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How could I join two 3U Intellijel power entries?
MUFF WIGGLER Forum Index -> Music Tech DIY  
Author How could I join two 3U Intellijel power entries?
khiner
I have done little-to-no DIY stuff except for a few kits, so my skill/imagination-level is quite low when it comes to this stuff. But I have what I think would be a pretty easy project for the more inclined, so I seek your advice.

I have two Intellijel power entries in my large case. One is on the row right under the other. And lately I've been fiending for just a few more HP (I can stop any time!!) In order to get an extra 4HP in my rack, I wanted to frankenstein them together like this:



I could cut out extra holes in one of them, pull out the switch/jack/wiring from the other and place it in, but was thinking it would be way easier just to cut out the lower half from both and just flip one and put them in the same row!

The only issue I foresee with this approach is that there would be no support in the middle since they'd just be two halves.

What would be the best (low-effort hopefully!) way to... weld?... the two halves together without making it look unseemly?

Or should I take another approach altogether?

Thanks in advance.
khiner
Oh! Also, what tool(s) would I need to split them? smile
Rob_C
khiner wrote:
The only issue I foresee with this approach is that there would be no support in the middle since they'd just be two halves.

What would be the best (low-effort hopefully!) way to... weld?... the two halves together without making it look unseemly?

Or should I take another approach altogether?

In general, two pieces of aluminum that butt up against each other can be secured with a piece of aluminum (a "backer board") behind them, with JB Weld Steel Reinforced Epoxy to glue everything together.

But you don't have much room to play with between the two switches. And by cutting the panels in two, you will lose some material, even if it's the width of a hacksaw blade. Nibbling tools are easy to use, but a nibbler will take away about 1/4" of material in making a cut.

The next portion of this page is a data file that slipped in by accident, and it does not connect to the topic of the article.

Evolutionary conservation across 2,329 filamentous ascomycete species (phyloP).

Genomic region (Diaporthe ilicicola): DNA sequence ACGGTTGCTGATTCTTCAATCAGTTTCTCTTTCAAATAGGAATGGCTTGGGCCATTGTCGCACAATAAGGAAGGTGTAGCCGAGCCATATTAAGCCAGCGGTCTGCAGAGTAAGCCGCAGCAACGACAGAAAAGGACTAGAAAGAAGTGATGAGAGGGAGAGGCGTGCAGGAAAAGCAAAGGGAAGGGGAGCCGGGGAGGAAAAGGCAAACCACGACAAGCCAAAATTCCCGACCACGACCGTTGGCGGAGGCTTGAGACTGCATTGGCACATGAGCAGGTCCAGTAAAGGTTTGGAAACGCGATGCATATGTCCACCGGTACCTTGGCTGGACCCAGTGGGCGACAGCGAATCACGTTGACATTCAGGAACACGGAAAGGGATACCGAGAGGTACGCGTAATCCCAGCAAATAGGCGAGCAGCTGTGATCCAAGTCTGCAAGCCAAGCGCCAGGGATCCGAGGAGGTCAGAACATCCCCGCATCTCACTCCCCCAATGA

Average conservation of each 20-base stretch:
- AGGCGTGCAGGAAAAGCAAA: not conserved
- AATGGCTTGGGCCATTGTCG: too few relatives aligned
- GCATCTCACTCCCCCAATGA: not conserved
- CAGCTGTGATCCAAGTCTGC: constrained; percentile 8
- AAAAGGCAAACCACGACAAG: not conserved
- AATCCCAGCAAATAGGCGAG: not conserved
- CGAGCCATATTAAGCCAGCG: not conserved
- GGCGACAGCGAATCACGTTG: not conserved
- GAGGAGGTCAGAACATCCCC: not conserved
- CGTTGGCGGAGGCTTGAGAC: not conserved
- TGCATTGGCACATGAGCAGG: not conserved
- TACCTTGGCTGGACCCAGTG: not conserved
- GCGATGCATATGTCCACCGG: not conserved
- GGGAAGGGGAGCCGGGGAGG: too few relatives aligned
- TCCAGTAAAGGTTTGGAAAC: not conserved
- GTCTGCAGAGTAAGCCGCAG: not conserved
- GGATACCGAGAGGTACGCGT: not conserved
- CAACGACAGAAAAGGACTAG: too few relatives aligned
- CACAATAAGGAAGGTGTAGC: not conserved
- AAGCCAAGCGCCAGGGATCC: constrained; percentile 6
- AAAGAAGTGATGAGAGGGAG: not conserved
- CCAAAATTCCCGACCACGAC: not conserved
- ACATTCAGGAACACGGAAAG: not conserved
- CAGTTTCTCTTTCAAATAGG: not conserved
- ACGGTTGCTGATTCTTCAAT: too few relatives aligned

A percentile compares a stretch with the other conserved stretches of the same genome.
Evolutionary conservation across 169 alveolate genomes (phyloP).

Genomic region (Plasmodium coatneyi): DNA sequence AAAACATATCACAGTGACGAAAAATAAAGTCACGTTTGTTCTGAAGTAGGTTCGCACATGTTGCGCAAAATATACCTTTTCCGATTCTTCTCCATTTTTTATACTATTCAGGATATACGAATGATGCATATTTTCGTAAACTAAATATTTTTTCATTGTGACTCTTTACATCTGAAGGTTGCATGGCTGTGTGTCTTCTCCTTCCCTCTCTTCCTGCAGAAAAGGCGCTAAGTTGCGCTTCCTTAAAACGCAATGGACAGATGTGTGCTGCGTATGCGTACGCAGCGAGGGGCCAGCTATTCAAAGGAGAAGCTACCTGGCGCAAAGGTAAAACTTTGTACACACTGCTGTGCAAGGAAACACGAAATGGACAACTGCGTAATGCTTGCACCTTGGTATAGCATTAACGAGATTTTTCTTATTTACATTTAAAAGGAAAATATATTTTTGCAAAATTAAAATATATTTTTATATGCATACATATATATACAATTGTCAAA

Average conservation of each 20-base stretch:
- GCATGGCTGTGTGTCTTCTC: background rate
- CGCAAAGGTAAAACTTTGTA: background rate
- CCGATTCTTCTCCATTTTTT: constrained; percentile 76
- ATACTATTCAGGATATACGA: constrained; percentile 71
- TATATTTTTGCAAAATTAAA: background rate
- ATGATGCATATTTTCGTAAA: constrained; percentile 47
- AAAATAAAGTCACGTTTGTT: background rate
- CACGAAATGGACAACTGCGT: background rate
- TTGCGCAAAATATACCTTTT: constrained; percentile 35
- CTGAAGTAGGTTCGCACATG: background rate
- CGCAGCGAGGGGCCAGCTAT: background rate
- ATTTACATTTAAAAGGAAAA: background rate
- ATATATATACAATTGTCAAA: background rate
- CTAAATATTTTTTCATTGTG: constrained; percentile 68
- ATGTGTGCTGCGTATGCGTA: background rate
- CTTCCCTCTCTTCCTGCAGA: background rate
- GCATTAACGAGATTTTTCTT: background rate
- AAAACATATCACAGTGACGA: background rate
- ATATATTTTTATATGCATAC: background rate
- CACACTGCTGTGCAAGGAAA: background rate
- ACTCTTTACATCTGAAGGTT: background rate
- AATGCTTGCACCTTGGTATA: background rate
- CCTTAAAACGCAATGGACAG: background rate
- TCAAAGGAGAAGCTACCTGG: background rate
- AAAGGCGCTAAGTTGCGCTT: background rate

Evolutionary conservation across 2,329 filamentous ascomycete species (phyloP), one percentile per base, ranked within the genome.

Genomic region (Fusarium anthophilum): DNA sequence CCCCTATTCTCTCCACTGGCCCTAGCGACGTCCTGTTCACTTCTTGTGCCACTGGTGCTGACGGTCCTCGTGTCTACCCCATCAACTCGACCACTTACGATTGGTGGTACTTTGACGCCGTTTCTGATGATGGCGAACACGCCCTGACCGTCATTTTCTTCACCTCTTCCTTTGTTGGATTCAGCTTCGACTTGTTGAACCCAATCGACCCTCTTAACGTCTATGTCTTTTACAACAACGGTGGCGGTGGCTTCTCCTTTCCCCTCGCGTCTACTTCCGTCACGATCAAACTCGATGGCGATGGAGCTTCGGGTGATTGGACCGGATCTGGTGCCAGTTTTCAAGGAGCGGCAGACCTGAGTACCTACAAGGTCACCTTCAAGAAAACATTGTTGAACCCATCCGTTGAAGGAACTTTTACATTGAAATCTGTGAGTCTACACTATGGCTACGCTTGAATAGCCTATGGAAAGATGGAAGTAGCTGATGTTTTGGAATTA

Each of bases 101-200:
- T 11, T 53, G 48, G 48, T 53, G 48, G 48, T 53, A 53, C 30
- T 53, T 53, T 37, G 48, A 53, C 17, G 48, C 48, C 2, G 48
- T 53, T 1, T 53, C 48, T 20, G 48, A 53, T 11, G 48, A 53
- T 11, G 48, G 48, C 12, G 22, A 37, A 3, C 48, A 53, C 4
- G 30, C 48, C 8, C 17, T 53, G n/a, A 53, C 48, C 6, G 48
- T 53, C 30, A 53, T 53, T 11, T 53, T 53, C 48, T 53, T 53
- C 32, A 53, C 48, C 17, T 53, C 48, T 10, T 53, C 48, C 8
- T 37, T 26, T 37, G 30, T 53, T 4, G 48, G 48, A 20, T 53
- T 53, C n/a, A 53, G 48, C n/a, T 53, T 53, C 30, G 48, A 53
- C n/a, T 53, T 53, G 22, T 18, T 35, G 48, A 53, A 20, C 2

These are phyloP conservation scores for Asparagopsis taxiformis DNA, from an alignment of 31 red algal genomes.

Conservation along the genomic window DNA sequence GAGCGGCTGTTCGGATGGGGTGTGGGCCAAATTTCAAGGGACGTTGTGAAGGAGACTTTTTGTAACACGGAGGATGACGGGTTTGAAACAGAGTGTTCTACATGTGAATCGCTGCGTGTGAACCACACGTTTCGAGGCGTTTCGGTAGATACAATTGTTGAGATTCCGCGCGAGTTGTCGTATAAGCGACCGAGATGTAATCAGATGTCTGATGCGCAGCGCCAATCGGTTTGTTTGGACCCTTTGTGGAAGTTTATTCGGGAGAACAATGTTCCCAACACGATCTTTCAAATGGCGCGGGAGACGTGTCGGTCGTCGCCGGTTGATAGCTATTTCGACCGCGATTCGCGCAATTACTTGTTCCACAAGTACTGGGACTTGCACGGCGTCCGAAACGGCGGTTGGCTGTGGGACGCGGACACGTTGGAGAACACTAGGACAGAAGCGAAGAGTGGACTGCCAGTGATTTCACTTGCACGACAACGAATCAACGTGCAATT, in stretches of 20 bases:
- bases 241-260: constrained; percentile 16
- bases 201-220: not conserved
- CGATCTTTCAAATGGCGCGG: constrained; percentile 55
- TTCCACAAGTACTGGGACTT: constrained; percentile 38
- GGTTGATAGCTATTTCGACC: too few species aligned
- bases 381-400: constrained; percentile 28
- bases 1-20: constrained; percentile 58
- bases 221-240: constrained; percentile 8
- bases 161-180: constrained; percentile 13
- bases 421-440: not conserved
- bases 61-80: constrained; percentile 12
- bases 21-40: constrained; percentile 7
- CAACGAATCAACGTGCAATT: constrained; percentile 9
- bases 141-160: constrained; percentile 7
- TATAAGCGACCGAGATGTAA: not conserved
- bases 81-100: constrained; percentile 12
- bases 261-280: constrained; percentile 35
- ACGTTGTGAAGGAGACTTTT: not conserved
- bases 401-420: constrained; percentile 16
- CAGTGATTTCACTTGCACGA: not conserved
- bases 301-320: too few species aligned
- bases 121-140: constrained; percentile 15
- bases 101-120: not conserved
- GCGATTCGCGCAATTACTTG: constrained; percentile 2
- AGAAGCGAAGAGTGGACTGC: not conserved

You could make a custom panel with Front Panel Express.

Or just get a blank panel, and two switches that mount in round holes. Drilling a hole is easier than cutting or punching a square opening. Select a switch that has an indicator light. Often these are found in auto parts stores to power 12 volt accessories.
RecycleYourPets
I also recommend just making your own on front panel express, and it might be a little fun too. Certainly cheaper than any tools you would have needed to buy otherwiae
duff
Do you need them in the rack? You could always make a hole in the side or back of your case and mount both to there. You'd have 8hp free then.
livefreela
when i added the extra boards to my case, I just switched the toggle to a 2 pole and just drilled an extra hole for the 2nd barrel jack...
khiner
livefreela wrote:
when i added the extra boards to my case, I just switched the toggle to a 2 pole and just drilled an extra hole for the 2nd barrel jack...


That is a great idea, thanks!
khiner
duff wrote:
Do you need them in the rack? You could always make a hole in the side or back of your case and mount both to there. You'd have 8hp free then.


I might go this way eventually, went with the power entry modules for convenience since I had the room. I'm probably just prolonging the inevitable here. I do like having the switches on the front, too.
khiner
Rob_C wrote:
khiner wrote:
The only issue I foresee with this approach is that there would be no support in the middle since they'd just be two halves.

What would be the best (low-effort hopefully!) way to... weld?... the two halves together without making it look unseemly?

Or should I take another approach altogether?

In general, two pieces of aluminum that butt up against each other can be secured with a piece of aluminum (a "backer board") behind them, with JB Weld Steel Reinforced Epoxy to glue everything together.

But you don't have much room to play with between the two switches. And by cutting the panels in two, you will lose some material, even if it's the width of a hacksaw blade. Nibbling tools are easy to use, but a nibbler will take away about 1/4" of material in making a cut.

You could make a custom panel with Front Panel Express.

Or just get a blank panel, and two switches that mount in round holes. Drilling a hole is easier than cutting or punching a square opening. Select a switch that has an indicator light. Often these are found in auto parts stores to power 12 volt accessories.


Thanks for the clear instructions, this is just what I need.
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